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What Does it Mean to Be “Venture Scale”?
The simple framework for defining an oft-overused buzzword.
What does it mean for a business to be venture scale? I’ve heard this phrase thrown around for close to a decade now, and I feel like it means so many different things depending on who you ask. Here’s some things it means to some people (heuristics, if you will…):
$100M in Annual Recurring Revenue
$1B in Sales (for non-recurring revenue businesses)
>100x return potential (from seed stage)
“Capital efficient compounders” (this is one of my favorites)
$1B+ Enterprise Value (Unicorns!)
$10B+ Enterprise Value (Decacorns!)
I define venture scale more fundamentally (curse you, CFA!). Specifically, a venture scale company is one that has the potential to consistently generate high return on invested capital (“ROIC”).
Of course, this easily describes the best SaaS businesses funded by venture investors for close to two decades now. High margin, sticky revenue, with limited upfront capital to get started and most venture dollars going in to scale product and sales. It’s why SaaS is the maybe the greatest business model ever invented (thank you, AWS!), and why US VCs invested close to $90B in SaaS companies in 2021…
So naturally, against that backdrop, we should all just pack it in and exclusively fund SaaS businesses for all eternity, right?
By reframing venture scale as high ROIC potential, we can open our investment aperture to include businesses that require more upfront capital but can still achieve long-term high ROIC via bolt-on high margin subscriptions or services (Amazon Prime!), royalties/license fees (Gingko Bioworks!) or by capex requirements falling as a percent of revenue with scale (NVIDIA pricing power!).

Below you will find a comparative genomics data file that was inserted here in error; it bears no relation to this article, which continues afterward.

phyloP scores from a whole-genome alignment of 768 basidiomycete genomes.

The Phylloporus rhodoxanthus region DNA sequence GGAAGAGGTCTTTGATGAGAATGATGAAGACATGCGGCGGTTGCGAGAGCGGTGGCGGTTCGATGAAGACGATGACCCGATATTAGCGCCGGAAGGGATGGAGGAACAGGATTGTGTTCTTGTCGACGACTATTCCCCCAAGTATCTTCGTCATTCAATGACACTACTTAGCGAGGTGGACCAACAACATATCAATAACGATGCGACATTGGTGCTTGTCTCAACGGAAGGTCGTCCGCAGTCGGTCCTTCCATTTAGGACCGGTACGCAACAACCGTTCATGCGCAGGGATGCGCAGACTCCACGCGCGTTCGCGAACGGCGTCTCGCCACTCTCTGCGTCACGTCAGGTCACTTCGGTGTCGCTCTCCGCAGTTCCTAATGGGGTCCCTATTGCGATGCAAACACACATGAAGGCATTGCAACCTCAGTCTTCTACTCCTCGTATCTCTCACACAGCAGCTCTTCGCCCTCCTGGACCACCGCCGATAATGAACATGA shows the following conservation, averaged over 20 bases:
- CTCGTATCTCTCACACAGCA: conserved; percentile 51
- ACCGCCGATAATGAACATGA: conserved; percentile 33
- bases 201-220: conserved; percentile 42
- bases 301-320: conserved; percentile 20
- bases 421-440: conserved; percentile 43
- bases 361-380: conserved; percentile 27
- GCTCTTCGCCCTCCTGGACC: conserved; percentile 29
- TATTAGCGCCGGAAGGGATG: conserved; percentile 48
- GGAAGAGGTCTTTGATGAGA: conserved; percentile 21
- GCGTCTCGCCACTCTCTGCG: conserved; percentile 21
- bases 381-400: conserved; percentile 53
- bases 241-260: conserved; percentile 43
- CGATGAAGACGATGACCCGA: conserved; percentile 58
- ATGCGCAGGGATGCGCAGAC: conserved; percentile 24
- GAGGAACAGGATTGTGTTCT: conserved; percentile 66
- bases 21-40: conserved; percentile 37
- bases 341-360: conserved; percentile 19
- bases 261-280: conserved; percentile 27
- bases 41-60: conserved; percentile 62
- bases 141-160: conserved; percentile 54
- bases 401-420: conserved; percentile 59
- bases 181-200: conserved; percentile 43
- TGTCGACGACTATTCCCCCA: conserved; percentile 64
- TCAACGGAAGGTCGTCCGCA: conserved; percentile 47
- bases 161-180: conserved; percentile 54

Reframing venture scale as a company that needs to achieve high ROIC at some reasonable point in the future (generally within 10-15 years of founding) opens the aperture of our investable universe at the early stage without changing the frame of reference that’s made SaaS investors so successful for the last two decades. This approach is why we’re able to underwrite non-traditional venture opportunities like satellites, fission reactors, and space manufacturing. But doing so requires a breadth and depth of understanding across technical disciplines, business models, and financing structures (in addition to the most important skill of underwriting founders) to appropriately guide our seed-stage founders towards business models that have the potential to achieve that venture scale which drives 100x+ returns.
It can be challenging to frame companies this way when it’s just a founder and a deck (sometimes even without a deck!) and we try not to be myopically focused on business models, but when we talk about a pragmatic vision at Also Capital, we mean having a realistic view of the ways your business may be able to achieve high ROIC (regardless of high or low margin structure), paired with a unique perspective on where the future is headed.